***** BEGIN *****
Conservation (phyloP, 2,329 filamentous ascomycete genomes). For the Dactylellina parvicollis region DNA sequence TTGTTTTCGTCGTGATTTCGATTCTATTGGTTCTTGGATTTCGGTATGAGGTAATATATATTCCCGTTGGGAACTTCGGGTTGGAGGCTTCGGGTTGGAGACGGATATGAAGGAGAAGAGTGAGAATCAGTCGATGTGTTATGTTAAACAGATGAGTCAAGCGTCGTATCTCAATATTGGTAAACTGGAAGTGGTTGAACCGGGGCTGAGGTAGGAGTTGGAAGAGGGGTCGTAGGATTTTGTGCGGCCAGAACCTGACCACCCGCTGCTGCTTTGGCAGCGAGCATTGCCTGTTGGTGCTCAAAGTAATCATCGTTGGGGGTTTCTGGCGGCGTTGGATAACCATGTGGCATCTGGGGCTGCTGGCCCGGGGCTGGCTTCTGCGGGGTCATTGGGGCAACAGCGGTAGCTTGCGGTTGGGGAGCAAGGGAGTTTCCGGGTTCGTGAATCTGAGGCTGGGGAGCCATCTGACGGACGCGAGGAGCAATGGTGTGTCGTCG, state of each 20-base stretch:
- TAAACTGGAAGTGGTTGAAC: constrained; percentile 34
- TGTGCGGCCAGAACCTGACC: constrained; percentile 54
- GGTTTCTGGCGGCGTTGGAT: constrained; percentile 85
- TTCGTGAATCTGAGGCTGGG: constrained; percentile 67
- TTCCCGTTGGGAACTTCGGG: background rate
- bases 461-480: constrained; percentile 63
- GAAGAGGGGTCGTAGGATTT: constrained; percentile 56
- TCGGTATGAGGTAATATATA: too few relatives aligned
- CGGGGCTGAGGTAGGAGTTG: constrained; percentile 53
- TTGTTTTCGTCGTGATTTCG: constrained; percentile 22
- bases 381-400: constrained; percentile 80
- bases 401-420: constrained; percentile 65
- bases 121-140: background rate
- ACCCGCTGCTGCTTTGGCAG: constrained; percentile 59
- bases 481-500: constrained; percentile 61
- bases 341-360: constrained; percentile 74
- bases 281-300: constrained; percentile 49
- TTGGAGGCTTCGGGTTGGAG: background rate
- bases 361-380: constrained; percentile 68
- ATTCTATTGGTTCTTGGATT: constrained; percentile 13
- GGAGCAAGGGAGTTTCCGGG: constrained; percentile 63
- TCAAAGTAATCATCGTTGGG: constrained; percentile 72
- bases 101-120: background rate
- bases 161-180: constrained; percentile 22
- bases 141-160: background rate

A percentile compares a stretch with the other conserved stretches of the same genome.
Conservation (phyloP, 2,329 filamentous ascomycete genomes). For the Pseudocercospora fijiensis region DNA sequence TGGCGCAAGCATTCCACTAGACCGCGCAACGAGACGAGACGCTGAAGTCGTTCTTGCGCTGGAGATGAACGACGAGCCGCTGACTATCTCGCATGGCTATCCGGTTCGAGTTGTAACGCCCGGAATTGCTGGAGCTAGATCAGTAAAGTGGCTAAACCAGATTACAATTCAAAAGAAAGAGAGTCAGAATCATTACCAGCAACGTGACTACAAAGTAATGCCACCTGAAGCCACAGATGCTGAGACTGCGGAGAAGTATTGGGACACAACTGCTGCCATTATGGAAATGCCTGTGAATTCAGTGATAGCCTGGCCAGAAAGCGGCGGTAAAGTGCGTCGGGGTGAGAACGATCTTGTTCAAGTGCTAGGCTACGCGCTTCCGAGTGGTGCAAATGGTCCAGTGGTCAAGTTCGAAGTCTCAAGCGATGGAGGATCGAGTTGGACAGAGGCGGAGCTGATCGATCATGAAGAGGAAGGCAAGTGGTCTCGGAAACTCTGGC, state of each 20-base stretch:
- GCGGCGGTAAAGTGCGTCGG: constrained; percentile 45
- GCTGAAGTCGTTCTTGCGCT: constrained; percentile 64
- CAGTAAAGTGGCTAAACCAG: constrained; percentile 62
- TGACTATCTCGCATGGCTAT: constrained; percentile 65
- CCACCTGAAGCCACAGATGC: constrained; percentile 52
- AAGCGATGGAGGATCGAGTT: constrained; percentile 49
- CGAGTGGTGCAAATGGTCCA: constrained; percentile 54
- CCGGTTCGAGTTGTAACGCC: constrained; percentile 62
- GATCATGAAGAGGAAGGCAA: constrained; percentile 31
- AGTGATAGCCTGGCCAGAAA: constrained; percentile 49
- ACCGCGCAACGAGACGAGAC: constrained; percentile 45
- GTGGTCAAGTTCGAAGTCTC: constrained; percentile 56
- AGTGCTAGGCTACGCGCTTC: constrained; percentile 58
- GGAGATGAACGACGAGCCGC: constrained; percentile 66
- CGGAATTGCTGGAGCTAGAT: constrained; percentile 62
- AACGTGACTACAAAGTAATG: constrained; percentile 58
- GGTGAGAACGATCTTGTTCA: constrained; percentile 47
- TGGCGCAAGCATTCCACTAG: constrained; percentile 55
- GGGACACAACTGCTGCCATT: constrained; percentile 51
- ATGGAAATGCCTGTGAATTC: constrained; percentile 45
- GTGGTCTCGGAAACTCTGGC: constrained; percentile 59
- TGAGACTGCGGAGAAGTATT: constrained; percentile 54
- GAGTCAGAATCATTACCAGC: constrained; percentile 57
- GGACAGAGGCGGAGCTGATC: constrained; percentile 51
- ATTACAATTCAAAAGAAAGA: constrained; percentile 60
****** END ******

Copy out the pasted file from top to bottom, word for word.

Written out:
Conservation (phyloP, 2,329 filamentous ascomycete genomes). For the Dactylellina parvicollis region DNA sequence TTGTTTTCGTCGTGATTTCGATTCTATTGGTTCTTGGATTTCGGTATGAGGTAATATATATTCCCGTTGGGAACTTCGGGTTGGAGGCTTCGGGTTGGAGACGGATATGAAGGAGAAGAGTGAGAATCAGTCGATGTGTTATGTTAAACAGATGAGTCAAGCGTCGTATCTCAATATTGGTAAACTGGAAGTGGTTGAACCGGGGCTGAGGTAGGAGTTGGAAGAGGGGTCGTAGGATTTTGTGCGGCCAGAACCTGACCACCCGCTGCTGCTTTGGCAGCGAGCATTGCCTGTTGGTGCTCAAAGTAATCATCGTTGGGGGTTTCTGGCGGCGTTGGATAACCATGTGGCATCTGGGGCTGCTGGCCCGGGGCTGGCTTCTGCGGGGTCATTGGGGCAACAGCGGTAGCTTGCGGTTGGGGAGCAAGGGAGTTTCCGGGTTCGTGAATCTGAGGCTGGGGAGCCATCTGACGGACGCGAGGAGCAATGGTGTGTCGTCG, state of each 20-base stretch:
- TAAACTGGAAGTGGTTGAAC: constrained; percentile 34
- TGTGCGGCCAGAACCTGACC: constrained; percentile 54
- GGTTTCTGGCGGCGTTGGAT: constrained; percentile 85
- TTCGTGAATCTGAGGCTGGG: constrained; percentile 67
- TTCCCGTTGGGAACTTCGGG: background rate
- bases 461-480: constrained; percentile 63
- GAAGAGGGGTCGTAGGATTT: constrained; percentile 56
- TCGGTATGAGGTAATATATA: too few relatives aligned
- CGGGGCTGAGGTAGGAGTTG: constrained; percentile 53
- TTGTTTTCGTCGTGATTTCG: constrained; percentile 22
- bases 381-400: constrained; percentile 80
- bases 401-420: constrained; percentile 65
- bases 121-140: background rate
- ACCCGCTGCTGCTTTGGCAG: constrained; percentile 59
- bases 481-500: constrained; percentile 61
- bases 341-360: constrained; percentile 74
- bases 281-300: constrained; percentile 49
- TTGGAGGCTTCGGGTTGGAG: background rate
- bases 361-380: constrained; percentile 68
- ATTCTATTGGTTCTTGGATT: constrained; percentile 13
- GGAGCAAGGGAGTTTCCGGG: constrained; percentile 63
- TCAAAGTAATCATCGTTGGG: constrained; percentile 72
- bases 101-120: background rate
- bases 161-180: constrained; percentile 22
- bases 141-160: background rate

A percentile compares a stretch with the other conserved stretches of the same genome.
Conservation (phyloP, 2,329 filamentous ascomycete genomes). For the Pseudocercospora fijiensis region DNA sequence TGGCGCAAGCATTCCACTAGACCGCGCAACGAGACGAGACGCTGAAGTCGTTCTTGCGCTGGAGATGAACGACGAGCCGCTGACTATCTCGCATGGCTATCCGGTTCGAGTTGTAACGCCCGGAATTGCTGGAGCTAGATCAGTAAAGTGGCTAAACCAGATTACAATTCAAAAGAAAGAGAGTCAGAATCATTACCAGCAACGTGACTACAAAGTAATGCCACCTGAAGCCACAGATGCTGAGACTGCGGAGAAGTATTGGGACACAACTGCTGCCATTATGGAAATGCCTGTGAATTCAGTGATAGCCTGGCCAGAAAGCGGCGGTAAAGTGCGTCGGGGTGAGAACGATCTTGTTCAAGTGCTAGGCTACGCGCTTCCGAGTGGTGCAAATGGTCCAGTGGTCAAGTTCGAAGTCTCAAGCGATGGAGGATCGAGTTGGACAGAGGCGGAGCTGATCGATCATGAAGAGGAAGGCAAGTGGTCTCGGAAACTCTGGC, state of each 20-base stretch:
- GCGGCGGTAAAGTGCGTCGG: constrained; percentile 45
- GCTGAAGTCGTTCTTGCGCT: constrained; percentile 64
- CAGTAAAGTGGCTAAACCAG: constrained; percentile 62
- TGACTATCTCGCATGGCTAT: constrained; percentile 65
- CCACCTGAAGCCACAGATGC: constrained; percentile 52
- AAGCGATGGAGGATCGAGTT: constrained; percentile 49
- CGAGTGGTGCAAATGGTCCA: constrained; percentile 54
- CCGGTTCGAGTTGTAACGCC: constrained; percentile 62
- GATCATGAAGAGGAAGGCAA: constrained; percentile 31
- AGTGATAGCCTGGCCAGAAA: constrained; percentile 49
- ACCGCGCAACGAGACGAGAC: constrained; percentile 45
- GTGGTCAAGTTCGAAGTCTC: constrained; percentile 56
- AGTGCTAGGCTACGCGCTTC: constrained; percentile 58
- GGAGATGAACGACGAGCCGC: constrained; percentile 66
- CGGAATTGCTGGAGCTAGAT: constrained; percentile 62
- AACGTGACTACAAAGTAATG: constrained; percentile 58
- GGTGAGAACGATCTTGTTCA: constrained; percentile 47
- TGGCGCAAGCATTCCACTAG: constrained; percentile 55
- GGGACACAACTGCTGCCATT: constrained; percentile 51
- ATGGAAATGCCTGTGAATTC: constrained; percentile 45
- GTGGTCTCGGAAACTCTGGC: constrained; percentile 59
- TGAGACTGCGGAGAAGTATT: constrained; percentile 54
- GAGTCAGAATCATTACCAGC: constrained; percentile 57
- GGACAGAGGCGGAGCTGATC: constrained; percentile 51
- ATTACAATTCAAAAGAAAGA: constrained; percentile 60